Digging In: Treating Diseased Hollyhocks; Fighting Indoor Pests; Repelling Deer

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By Scott Aker
Special to The Washington Post
Thursday, May 28, 2009

Q Could you recommend a brand or two of fungicide to treat rust disease on hollyhocks?

A There are too many brand names to list here, but I can give you some details on active ingredients. My choice would be any fungicide containing myclobutanil, because the interval between sprays is longer than for most fungicides. There are fungicides with other active ingredients, namely copper, chlorthalonil, thiophanate-methyl, triadimefon and mancozeb. They are all effective against rust diseases of ornamentals. If you want an organic option, you could try a pesticide containing neem oil.

It is important to clean up and remove all traces of last year's diseased foliage. Given the amount of rain we have had this spring, spraying may be crucial to prevent rust outbreaks this season. You may also decide to replace your hollyhocks with another tall herbaceous plant with fewer chemical dependencies. Candidates include kniphofias, lilies, joe pye weed, acanthus and foxgloves.

When I brought my houseplants in last fall, they had accumulated insect pests from spending the summer outdoors. How can I prevent that this year?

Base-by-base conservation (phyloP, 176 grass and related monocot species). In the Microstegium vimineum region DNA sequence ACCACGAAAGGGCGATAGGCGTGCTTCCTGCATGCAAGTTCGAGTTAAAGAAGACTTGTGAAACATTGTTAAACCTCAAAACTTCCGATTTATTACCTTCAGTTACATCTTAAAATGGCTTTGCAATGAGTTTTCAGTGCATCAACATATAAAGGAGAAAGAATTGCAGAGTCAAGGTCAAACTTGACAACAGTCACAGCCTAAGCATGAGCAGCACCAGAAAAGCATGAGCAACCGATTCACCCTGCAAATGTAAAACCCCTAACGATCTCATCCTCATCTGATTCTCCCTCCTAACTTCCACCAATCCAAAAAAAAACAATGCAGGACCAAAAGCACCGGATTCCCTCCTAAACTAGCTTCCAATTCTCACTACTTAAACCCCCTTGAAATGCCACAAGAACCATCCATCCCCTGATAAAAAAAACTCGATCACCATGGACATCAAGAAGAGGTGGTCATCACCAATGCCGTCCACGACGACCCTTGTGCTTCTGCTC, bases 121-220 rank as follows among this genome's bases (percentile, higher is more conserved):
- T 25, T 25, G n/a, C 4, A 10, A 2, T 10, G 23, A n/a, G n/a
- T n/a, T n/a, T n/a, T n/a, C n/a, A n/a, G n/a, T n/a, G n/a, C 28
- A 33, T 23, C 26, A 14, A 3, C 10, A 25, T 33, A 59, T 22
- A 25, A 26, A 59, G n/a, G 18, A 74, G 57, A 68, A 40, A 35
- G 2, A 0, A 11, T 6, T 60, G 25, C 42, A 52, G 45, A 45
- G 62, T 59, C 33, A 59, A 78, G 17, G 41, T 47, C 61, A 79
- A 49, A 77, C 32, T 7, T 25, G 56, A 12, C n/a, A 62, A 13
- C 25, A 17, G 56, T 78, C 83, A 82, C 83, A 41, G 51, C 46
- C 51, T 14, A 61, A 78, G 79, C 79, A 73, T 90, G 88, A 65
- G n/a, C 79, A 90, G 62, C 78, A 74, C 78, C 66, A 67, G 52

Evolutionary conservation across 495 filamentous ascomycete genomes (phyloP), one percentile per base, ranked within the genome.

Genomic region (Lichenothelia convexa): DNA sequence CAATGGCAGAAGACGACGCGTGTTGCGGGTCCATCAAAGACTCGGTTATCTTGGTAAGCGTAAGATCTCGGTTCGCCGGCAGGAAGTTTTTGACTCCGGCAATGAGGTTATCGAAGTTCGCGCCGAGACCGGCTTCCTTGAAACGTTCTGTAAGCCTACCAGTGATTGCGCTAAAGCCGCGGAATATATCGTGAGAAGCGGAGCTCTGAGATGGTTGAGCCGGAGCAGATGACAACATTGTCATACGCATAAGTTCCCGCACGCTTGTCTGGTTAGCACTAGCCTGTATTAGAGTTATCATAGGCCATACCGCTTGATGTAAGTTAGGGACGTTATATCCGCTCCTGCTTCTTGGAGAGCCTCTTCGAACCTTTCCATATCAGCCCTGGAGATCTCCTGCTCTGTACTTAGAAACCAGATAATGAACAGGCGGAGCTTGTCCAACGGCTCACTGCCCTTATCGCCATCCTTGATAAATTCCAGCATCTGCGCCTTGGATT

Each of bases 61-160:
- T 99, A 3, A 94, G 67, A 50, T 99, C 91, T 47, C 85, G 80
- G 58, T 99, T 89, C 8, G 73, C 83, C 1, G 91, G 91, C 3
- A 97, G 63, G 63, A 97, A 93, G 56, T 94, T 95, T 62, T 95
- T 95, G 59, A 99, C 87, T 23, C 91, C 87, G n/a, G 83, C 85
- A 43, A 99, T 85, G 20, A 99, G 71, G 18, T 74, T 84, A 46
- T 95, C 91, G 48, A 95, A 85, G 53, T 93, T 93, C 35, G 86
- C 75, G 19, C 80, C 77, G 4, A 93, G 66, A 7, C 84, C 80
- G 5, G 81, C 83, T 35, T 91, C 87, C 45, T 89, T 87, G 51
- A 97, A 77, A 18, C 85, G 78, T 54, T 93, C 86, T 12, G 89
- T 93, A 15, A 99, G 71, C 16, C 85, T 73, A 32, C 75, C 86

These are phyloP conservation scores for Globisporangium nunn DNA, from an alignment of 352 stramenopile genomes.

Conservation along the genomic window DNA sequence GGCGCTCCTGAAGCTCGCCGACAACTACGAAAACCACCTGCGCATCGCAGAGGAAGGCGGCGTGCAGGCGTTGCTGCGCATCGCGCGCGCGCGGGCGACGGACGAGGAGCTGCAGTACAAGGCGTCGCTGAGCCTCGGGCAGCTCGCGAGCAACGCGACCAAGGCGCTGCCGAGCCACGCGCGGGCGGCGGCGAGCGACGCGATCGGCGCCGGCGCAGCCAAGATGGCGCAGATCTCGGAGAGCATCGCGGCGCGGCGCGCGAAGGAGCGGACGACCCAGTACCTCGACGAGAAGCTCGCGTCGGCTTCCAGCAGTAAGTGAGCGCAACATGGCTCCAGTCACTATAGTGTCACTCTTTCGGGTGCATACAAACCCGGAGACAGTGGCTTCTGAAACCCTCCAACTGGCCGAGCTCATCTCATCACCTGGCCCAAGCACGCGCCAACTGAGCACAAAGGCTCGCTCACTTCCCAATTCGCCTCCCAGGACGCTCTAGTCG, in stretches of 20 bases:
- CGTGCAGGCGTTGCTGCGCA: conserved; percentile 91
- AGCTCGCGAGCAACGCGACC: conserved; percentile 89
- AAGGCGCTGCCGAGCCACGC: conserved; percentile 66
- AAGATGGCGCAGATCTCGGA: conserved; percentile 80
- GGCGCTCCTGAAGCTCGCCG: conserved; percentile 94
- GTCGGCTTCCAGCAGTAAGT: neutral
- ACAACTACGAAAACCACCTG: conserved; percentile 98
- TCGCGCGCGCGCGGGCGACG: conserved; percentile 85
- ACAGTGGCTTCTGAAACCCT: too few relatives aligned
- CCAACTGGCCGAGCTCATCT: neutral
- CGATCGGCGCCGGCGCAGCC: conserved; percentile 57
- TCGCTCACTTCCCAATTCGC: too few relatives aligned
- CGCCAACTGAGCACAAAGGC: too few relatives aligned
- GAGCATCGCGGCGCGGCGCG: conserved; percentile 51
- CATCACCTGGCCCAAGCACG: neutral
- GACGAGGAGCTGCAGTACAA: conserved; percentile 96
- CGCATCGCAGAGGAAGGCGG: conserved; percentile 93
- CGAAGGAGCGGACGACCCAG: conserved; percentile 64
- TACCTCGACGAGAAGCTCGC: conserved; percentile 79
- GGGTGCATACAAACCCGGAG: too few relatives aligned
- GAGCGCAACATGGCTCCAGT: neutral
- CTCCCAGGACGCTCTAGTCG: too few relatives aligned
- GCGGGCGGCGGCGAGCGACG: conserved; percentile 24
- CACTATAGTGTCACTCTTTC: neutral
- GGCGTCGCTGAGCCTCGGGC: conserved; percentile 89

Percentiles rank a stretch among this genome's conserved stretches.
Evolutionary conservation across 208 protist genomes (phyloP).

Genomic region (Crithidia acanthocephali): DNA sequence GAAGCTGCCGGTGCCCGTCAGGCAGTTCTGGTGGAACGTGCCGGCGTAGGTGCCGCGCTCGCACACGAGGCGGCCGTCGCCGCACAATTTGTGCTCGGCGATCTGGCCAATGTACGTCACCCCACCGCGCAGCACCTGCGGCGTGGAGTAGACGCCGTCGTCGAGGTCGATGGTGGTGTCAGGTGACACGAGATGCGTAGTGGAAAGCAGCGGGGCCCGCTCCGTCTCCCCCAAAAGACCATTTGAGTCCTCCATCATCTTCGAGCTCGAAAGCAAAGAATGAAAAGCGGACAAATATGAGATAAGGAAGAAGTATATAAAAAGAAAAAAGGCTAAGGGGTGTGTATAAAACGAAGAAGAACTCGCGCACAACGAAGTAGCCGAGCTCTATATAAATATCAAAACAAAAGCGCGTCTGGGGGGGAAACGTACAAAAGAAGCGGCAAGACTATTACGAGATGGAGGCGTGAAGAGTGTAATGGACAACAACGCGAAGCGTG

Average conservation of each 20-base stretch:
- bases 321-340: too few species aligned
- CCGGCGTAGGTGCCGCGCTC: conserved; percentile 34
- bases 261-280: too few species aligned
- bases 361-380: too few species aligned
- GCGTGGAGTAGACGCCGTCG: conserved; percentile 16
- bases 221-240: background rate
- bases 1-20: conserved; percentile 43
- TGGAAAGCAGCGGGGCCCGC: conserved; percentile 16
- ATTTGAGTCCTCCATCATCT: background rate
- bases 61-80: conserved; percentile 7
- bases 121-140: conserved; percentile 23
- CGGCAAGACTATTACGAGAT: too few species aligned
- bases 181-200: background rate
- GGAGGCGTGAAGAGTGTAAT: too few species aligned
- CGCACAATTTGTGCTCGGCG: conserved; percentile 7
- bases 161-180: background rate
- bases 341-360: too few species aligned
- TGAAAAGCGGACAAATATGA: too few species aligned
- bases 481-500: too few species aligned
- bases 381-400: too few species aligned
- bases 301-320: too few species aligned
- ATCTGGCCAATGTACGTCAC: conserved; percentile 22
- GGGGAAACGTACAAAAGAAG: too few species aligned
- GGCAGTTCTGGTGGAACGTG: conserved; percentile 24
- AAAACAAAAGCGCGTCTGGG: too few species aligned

One of the only downsides to a summer vacation outdoors for your houseplants is the insects that can hitch a ride indoors. The best line of defense is prevention. Don't neglect your plants during their time outdoors, and deal promptly with any major insect and mite problems that appear. When the time comes to bring them inside, plan ahead. Instead of working frantically the first night that frost is forecast, spray them before then with a 1 percent solution of horticultural oil. Bring them indoors when the spray has dried. Spray the plants thoroughly, and concentrate on the underside of the leaves.

Some insects may still find their way indoors. Pillbugs and millipedes always come indoors with my plants. They are not a major threat to the plants, and they seldom appear in sufficient numbers to cause any concern.

I have a lovely hydrangea, but over the past two summers a deer has eaten the top of the branches, resulting in few or no flowers the next year. What can I do?

One solution is to drive stakes around the hydrangea and cover the entire plant with netting, though this is not the most attractive solution. You could also try any one of the many deer repellents that are found on garden center shelves. These need to be applied frequently to work well, particularly when the plant is growing rapidly, to protect the new growth. The spray must also be renewed whenever rain washes it off.

Scott Aker is a horticulturist at the U.S. National Arboretum.


© 2009 The Washington Post Company

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